In Brief

Premier League to scrap unpopular pay-per-view scheme from late November

£14.95 charge for additional games expected to be dropped after fan backlash

The Premier League is considering ending its highly unpopular pay-per-view system for televised matches, just weeks after the scheme was introduced.

Having been introduced after the October international break, it is likely to be brought to an end after the next international break in November.

“Clubs will instead look to devise a new solution that will cover the Christmas period,” the BBC reports. “A definitive decision was not taken at a shareholders’ meeting on Thursday but discussions are said to be ongoing.”

The scheme, under which fans were charged £14.95 to watch certain games, was masterminded by Sky and BT Sport, both of which are reportedly unhappy with having to show extra games at no additional cost following “Project Restart” - the operation to resume professional football after a break during the first wave of the pandemic.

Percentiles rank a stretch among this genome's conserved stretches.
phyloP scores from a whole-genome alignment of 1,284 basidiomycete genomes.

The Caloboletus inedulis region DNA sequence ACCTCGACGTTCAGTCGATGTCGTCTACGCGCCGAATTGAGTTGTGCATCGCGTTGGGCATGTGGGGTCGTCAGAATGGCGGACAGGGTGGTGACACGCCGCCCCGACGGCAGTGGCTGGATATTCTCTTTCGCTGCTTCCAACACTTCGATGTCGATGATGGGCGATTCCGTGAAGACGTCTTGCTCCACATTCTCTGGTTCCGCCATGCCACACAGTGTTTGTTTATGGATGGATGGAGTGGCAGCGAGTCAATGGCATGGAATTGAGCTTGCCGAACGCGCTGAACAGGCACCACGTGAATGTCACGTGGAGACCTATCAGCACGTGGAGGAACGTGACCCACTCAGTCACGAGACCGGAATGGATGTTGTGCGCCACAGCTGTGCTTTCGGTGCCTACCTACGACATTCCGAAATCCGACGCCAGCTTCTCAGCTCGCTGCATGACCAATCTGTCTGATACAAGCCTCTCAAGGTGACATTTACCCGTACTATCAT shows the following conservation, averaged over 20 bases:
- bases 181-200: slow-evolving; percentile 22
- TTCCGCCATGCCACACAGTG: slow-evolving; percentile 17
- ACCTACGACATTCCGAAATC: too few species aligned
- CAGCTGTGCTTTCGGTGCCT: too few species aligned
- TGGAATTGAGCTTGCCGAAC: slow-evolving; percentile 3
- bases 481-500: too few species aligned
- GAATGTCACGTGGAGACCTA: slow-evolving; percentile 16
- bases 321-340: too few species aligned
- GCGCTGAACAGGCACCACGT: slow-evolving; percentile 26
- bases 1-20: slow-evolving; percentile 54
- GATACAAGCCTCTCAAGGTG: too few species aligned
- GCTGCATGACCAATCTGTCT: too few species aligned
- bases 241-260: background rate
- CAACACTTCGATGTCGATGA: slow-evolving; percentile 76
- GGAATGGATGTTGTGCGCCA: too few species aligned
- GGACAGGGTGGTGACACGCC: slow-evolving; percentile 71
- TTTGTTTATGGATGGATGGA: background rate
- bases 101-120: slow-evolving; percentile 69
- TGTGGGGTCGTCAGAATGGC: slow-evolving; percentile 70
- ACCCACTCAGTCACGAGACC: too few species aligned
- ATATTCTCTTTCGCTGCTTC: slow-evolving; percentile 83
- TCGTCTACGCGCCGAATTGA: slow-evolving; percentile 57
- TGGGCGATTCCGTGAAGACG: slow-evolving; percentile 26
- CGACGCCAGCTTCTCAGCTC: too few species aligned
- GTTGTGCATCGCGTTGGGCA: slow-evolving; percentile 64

The initiative “was designed to give supporters, unable to attend stadiums because of the coronavirus pandemic, access to matches that had not been included in broadcast packages,” the Daily Mail says. And Premier League clubs voted 19-1 in favour of the scheme, with Leicester City the only club to vote against the move.

But the move led to widespread condemnation, with fans boycotting the matches and donating the fee to charity instead. More than £300,000 has reportedly been raised for charity by fans refusing to watch the matches.

On Thursday a spokesperson for the Football Supporters’ Association said that fans “made clear their revulsion at the £15 cost to see their teams on Sky and BT Sport's pay-per-view platforms last month, an emotion running so deep that fan protests across the country even reached the ears of untouchable Premier League club owners”.

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